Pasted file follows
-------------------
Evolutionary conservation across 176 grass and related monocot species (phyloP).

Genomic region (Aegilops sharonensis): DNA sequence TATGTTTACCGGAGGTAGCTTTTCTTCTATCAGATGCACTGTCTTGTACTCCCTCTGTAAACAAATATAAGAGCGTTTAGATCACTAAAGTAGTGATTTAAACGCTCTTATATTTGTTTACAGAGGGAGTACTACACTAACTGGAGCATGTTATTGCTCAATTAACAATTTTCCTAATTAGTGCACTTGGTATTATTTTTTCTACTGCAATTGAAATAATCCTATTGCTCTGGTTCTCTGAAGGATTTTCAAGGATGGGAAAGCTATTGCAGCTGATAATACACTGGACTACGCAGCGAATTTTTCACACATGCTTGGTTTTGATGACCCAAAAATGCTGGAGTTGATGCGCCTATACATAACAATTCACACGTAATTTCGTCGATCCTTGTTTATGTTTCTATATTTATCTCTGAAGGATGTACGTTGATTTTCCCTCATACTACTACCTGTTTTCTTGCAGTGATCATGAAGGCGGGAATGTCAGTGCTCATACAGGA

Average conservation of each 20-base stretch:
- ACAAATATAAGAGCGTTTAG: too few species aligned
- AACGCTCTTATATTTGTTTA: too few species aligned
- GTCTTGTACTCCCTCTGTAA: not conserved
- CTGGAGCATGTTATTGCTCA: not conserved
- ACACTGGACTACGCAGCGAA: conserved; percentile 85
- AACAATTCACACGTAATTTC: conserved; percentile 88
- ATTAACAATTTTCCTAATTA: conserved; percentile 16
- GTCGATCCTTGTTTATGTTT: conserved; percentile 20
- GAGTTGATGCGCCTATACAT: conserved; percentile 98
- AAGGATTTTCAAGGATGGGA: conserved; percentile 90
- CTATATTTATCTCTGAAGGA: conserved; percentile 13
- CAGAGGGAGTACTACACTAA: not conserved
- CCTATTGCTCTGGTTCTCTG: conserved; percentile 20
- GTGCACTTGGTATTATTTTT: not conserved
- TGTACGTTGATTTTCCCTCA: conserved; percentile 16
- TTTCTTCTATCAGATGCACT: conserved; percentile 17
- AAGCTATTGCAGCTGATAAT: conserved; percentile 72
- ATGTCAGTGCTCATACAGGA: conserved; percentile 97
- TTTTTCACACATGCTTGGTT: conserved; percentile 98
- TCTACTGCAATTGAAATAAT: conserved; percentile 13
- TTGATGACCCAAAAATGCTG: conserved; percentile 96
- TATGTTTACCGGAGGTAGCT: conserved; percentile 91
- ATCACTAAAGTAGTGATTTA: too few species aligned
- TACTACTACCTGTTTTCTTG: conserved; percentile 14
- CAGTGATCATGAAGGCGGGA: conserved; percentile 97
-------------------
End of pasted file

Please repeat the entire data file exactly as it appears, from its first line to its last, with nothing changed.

Evolutionary conservation across 176 grass and related monocot species (phyloP).

Genomic region (Aegilops sharonensis): DNA sequence TATGTTTACCGGAGGTAGCTTTTCTTCTATCAGATGCACTGTCTTGTACTCCCTCTGTAAACAAATATAAGAGCGTTTAGATCACTAAAGTAGTGATTTAAACGCTCTTATATTTGTTTACAGAGGGAGTACTACACTAACTGGAGCATGTTATTGCTCAATTAACAATTTTCCTAATTAGTGCACTTGGTATTATTTTTTCTACTGCAATTGAAATAATCCTATTGCTCTGGTTCTCTGAAGGATTTTCAAGGATGGGAAAGCTATTGCAGCTGATAATACACTGGACTACGCAGCGAATTTTTCACACATGCTTGGTTTTGATGACCCAAAAATGCTGGAGTTGATGCGCCTATACATAACAATTCACACGTAATTTCGTCGATCCTTGTTTATGTTTCTATATTTATCTCTGAAGGATGTACGTTGATTTTCCCTCATACTACTACCTGTTTTCTTGCAGTGATCATGAAGGCGGGAATGTCAGTGCTCATACAGGA

Average conservation of each 20-base stretch:
- ACAAATATAAGAGCGTTTAG: too few species aligned
- AACGCTCTTATATTTGTTTA: too few species aligned
- GTCTTGTACTCCCTCTGTAA: not conserved
- CTGGAGCATGTTATTGCTCA: not conserved
- ACACTGGACTACGCAGCGAA: conserved; percentile 85
- AACAATTCACACGTAATTTC: conserved; percentile 88
- ATTAACAATTTTCCTAATTA: conserved; percentile 16
- GTCGATCCTTGTTTATGTTT: conserved; percentile 20
- GAGTTGATGCGCCTATACAT: conserved; percentile 98
- AAGGATTTTCAAGGATGGGA: conserved; percentile 90
- CTATATTTATCTCTGAAGGA: conserved; percentile 13
- CAGAGGGAGTACTACACTAA: not conserved
- CCTATTGCTCTGGTTCTCTG: conserved; percentile 20
- GTGCACTTGGTATTATTTTT: not conserved
- TGTACGTTGATTTTCCCTCA: conserved; percentile 16
- TTTCTTCTATCAGATGCACT: conserved; percentile 17
- AAGCTATTGCAGCTGATAAT: conserved; percentile 72
- ATGTCAGTGCTCATACAGGA: conserved; percentile 97
- TTTTTCACACATGCTTGGTT: conserved; percentile 98
- TCTACTGCAATTGAAATAAT: conserved; percentile 13
- TTGATGACCCAAAAATGCTG: conserved; percentile 96
- TATGTTTACCGGAGGTAGCT: conserved; percentile 91
- ATCACTAAAGTAGTGATTTA: too few species aligned
- TACTACTACCTGTTTTCTTG: conserved; percentile 14
- CAGTGATCATGAAGGCGGGA: conserved; percentile 97